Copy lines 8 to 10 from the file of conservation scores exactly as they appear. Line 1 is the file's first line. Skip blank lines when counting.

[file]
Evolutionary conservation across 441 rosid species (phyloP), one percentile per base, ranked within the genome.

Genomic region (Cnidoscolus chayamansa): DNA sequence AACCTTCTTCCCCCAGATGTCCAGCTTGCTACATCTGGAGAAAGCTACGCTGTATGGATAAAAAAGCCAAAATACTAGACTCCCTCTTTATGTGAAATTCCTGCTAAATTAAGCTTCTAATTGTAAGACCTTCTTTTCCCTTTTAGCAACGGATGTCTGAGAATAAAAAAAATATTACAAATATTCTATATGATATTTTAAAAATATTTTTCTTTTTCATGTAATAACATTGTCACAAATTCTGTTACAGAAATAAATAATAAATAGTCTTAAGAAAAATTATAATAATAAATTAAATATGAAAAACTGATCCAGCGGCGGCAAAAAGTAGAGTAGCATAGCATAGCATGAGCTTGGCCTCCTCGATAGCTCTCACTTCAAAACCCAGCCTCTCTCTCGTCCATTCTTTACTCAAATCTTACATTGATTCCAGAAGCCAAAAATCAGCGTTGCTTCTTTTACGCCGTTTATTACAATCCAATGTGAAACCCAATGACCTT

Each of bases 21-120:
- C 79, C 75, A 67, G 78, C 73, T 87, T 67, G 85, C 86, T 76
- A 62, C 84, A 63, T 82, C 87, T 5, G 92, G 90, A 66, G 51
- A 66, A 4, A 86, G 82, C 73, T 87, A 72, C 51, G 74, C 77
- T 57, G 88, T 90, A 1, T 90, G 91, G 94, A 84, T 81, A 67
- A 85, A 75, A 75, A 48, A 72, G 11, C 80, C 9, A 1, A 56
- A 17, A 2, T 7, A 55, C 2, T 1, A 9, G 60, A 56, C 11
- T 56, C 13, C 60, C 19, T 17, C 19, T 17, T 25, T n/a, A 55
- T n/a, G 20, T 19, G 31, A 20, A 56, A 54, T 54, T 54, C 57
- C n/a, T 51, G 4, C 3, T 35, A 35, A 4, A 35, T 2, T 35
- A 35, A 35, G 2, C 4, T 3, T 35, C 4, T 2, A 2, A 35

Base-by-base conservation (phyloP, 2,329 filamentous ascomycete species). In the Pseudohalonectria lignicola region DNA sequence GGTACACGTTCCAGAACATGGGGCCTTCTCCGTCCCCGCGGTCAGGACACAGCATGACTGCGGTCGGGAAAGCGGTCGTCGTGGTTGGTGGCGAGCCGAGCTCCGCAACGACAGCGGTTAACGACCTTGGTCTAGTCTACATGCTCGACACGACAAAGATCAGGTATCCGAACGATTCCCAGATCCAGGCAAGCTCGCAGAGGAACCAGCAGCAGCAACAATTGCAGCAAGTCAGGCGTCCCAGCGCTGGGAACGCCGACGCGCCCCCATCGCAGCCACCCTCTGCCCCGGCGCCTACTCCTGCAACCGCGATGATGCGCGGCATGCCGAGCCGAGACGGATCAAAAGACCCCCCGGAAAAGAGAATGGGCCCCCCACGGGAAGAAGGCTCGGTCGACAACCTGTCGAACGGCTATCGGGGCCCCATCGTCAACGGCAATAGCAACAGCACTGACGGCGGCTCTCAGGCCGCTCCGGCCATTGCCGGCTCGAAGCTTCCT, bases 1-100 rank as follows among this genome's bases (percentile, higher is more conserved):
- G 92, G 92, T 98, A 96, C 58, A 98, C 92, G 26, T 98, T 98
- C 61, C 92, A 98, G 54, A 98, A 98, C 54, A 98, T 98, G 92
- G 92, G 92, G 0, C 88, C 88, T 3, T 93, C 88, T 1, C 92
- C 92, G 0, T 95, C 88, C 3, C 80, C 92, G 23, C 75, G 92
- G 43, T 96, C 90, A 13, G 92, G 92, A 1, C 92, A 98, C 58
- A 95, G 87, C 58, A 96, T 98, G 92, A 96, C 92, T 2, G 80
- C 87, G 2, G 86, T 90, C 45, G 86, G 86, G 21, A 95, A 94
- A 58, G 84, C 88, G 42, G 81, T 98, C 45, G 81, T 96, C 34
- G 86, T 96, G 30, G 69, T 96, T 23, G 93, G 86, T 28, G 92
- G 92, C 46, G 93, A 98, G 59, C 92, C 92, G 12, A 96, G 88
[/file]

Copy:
- A 85, A 75, A 75, A 48, A 72, G 11, C 80, C 9, A 1, A 56
- A 17, A 2, T 7, A 55, C 2, T 1, A 9, G 60, A 56, C 11
- T 56, C 13, C 60, C 19, T 17, C 19, T 17, T 25, T n/a, A 55